I was completely absorbed in this beautifully written story about family and identity. I can’t believe it’s the author’s debut novel. It’s stunning – intriguing, bittersweet and painful.
Set in 1970s Ohio, the story begins with the death of sixteen-year-old Lydia. What follows is an exploration of the events and experiences which led to this tragedy and also the aftermath. Everything is centred on the Lee family: James and Marilyn, and their children Lydia, Nath and Hannah. The novel is partly about how parents live through their children and pressurise them to do better than they did. James, who as a Chinese American found he never belonged, is eager for his kids – Lydia in particular – to fit in and have lots of friends. Marilyn, whose ambition to become a doctor was sacrificed to her role as mother and housewife, buys medical textbooks for Lydia and would rather she concentrated on physics than friends. The novel is also about perceptions of race and how people don’t always see beyond others’ appearance and backgrounds. I found it odd to see the word ‘Oriental’, a word which was probably common at the time the book is set and which now is often considered as politically incorrect.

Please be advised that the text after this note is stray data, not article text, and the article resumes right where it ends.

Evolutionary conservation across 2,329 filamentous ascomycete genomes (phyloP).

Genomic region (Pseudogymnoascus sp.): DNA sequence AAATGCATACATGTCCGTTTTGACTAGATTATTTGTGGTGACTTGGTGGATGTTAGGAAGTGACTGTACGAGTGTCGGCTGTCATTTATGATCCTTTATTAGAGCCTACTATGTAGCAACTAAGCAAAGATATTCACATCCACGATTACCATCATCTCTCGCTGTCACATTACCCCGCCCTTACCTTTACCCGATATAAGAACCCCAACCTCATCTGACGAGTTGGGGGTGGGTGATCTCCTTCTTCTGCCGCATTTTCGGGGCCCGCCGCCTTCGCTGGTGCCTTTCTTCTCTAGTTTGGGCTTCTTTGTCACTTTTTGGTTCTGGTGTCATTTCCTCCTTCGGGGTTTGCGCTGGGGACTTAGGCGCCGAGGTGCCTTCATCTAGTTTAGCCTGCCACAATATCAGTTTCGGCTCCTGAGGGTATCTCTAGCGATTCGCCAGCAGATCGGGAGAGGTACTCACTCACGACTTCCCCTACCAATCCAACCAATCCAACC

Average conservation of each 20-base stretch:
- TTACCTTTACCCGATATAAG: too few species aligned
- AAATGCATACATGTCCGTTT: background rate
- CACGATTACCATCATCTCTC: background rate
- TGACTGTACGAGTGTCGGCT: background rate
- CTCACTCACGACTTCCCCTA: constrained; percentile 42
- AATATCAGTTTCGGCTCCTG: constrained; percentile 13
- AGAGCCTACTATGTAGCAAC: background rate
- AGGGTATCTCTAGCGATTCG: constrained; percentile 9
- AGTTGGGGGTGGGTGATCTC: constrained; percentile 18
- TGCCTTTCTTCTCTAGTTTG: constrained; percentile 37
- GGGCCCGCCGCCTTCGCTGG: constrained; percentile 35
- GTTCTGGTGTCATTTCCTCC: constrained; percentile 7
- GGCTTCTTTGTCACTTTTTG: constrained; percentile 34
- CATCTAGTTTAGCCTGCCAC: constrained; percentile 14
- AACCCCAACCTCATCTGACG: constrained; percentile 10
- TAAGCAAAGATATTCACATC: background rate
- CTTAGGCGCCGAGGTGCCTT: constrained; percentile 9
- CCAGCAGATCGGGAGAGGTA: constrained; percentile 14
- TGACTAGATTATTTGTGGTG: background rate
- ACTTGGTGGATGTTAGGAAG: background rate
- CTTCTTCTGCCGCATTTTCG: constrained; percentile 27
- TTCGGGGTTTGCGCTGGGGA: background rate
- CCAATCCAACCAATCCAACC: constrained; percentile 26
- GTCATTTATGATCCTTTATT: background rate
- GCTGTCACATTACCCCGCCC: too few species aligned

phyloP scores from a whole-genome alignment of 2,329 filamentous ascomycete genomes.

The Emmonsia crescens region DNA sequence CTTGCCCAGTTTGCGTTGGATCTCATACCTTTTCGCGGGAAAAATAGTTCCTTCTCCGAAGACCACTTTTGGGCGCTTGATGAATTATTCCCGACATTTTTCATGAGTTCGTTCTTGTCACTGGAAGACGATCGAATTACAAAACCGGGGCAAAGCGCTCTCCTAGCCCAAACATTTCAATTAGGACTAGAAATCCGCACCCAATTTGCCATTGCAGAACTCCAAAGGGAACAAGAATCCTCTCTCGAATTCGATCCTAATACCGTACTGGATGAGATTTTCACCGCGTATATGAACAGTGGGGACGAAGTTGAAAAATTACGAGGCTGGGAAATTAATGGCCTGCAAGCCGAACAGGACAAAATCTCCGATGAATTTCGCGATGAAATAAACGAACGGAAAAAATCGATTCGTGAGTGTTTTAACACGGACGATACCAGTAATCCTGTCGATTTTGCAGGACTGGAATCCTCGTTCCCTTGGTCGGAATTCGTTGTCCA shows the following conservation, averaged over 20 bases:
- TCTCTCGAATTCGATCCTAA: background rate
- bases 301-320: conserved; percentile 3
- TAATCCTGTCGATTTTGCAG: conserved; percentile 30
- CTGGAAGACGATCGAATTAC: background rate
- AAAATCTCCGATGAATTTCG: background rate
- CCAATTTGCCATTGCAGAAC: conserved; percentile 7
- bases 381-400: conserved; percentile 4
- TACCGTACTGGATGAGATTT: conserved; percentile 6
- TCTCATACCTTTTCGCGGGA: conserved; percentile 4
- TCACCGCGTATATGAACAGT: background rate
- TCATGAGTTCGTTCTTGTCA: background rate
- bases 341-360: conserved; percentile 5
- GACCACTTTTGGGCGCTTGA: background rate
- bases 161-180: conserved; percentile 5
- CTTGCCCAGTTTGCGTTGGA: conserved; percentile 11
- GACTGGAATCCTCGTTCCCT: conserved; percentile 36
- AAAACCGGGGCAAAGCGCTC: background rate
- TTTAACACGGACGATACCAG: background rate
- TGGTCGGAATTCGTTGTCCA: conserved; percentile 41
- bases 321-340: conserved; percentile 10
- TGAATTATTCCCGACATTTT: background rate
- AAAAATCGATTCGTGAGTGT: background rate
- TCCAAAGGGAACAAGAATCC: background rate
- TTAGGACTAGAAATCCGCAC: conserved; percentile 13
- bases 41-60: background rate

The story is told in the third person from different characters. I’m not usually a fan of third person narrative but this was well done. The narrative got right inside the head of each family member. The characterisation is very strong; they are real people. Another positive point about this book is that the length is just right.
Highly recommended. First published in 2014.